“Sisk is incredibly proud to be the contractor who delivered this impressive Corn Exchange regeneration. Most of the people we employ on this project came from the Leeds area and feel privileged to be part of this transformation. We hope this area will be enjoyed by many future generations.

Improvements to the motorways around the Corn Exchange were led by the council’s Connecting Leeds team and focused on prioritizing buses, pedestrians and cyclists while aiming to reduce congestion in the city centre.

Wider sidewalks, safer cycle lanes, improved bus priority measures and new facilities for bus riders are now part of the streetscape in an area known as the Corn Exchange Gateway, which includes roads such as Call Lane, Bridge End, Lower Briggate, New Market Street, Kirkgate and Duncan Street as well as sections of Boar Lane and Vicar Lane.

Tracy Brabin, Mayor of West Yorkshire, said:

“Improving cycling, walking and public transport is a key part of my commitment to tackling the climate emergency. I am delighted that the Combined Authority can play its part, not only in this project but in others around our towns and city centres, to create more green space and space for active travel.

“The Corn Exchange is a historic building in Leeds, so it’s fantastic to see these changes, which will make the area more welcoming to people visiting, working or living in Leeds.”

The Corn Exchange Gateway works – and other initiatives such as the construction of Aire Park and the general traffic-free redesign of City Square – will support the council’s net zero ambitions and its vision of Leeds as a place where people don’t don’t need a car bypass.

The transformation of the Corn Exchange area also complements and connects to regeneration efforts in the nearby town of Kirkgate. Projects here include Rushbond’s recently completed restoration of the historic First White Cloth Hall building and the conservation and reuse of other properties as part of the Lower Kirkgate Townscape Heritage Initiative.

Work at Meadow Lane, meanwhile, saw the narrowing of the motorway, the removal of the former Hunslet Lane surface car park and the creation of new green space as part of the flagship Aire Park project. Revamped pedestrian spaces have also been created on Cookridge Street and Greek Street, helping to make the city center an even more attractive place to visit and live.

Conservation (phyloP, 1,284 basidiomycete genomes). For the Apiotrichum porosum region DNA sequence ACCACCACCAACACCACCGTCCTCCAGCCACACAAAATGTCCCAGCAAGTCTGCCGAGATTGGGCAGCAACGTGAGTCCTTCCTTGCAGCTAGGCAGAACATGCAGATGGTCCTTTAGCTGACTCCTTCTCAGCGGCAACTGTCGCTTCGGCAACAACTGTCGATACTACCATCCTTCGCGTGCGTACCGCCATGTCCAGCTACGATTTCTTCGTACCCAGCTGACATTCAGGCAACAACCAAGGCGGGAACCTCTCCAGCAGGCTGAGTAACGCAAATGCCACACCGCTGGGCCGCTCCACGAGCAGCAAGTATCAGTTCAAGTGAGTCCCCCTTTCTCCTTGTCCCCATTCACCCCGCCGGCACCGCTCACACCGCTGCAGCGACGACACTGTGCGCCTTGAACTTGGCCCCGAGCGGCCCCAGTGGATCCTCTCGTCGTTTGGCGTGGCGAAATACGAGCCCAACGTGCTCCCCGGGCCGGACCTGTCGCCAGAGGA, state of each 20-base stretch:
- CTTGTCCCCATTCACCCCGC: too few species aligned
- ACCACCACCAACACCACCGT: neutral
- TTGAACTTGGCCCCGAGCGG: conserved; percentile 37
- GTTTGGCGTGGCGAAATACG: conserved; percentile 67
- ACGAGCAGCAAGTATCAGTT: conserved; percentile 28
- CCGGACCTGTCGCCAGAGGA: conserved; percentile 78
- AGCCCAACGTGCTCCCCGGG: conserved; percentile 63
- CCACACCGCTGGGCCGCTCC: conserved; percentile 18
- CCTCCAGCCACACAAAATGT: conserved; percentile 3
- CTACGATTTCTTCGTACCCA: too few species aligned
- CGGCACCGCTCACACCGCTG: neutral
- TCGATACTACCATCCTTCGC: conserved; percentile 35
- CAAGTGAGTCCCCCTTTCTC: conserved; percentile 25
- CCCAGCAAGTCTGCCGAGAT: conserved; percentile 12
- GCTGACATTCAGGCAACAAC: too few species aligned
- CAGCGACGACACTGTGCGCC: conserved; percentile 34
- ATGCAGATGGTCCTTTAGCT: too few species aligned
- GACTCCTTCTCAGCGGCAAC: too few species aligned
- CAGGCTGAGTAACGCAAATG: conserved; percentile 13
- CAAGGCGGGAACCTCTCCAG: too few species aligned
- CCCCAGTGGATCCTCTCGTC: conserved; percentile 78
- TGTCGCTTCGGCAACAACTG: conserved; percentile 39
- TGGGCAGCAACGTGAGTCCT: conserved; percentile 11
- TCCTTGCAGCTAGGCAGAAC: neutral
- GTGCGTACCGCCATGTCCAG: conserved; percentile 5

This Saturday’s celebration event at the Corn Exchange will run from 11 a.m. to 4 p.m. and will feature everything from food stalls and live music performances to dance sessions and kids’ crafts. Funding for the event came from the board and Rushbond, with additional organizational support from Sisk.

Notes to Editors

Obtaining construction funds:

On August 4, 2020, the government confirmed the list of over 300 successful projects that will receive a £900m share of the Getting Building Fund.

the full list of projects is available on GOV.UK.

The Getting Building Fund invests in shovel-ready infrastructure projects to create jobs and support economic recovery across the country. Funded projects include:

  • regeneration of town centers and city centers
  • green infrastructure and clean energy
  • improving transport and digital connectivity
  • unblocking of housing and activity sites
  • support for SMEs and learners

Successful projects are expected to create up to 85,000 jobs, over 1,500,000 square meters of retail space, unlock 45,000 housing units, nearly 1,000,000 square meters of public realm or green space improved or created, over 50 000 new learners helped and 65 million kg of CO2 emissions saved.

All projects were selected by local business partnerships and combined municipal authorities in each region and approved by the Housing Secretary.

Northern Power Plant:

  • The Northern Powerhouse is a key aspect of the Government’s approach to closing the productivity gap in the North and ensuring a stronger and more sustainable economy for all parts of the UK.
  • The government has awarded £3.4billion in three rounds of growth deals in the Northern Powerhouse.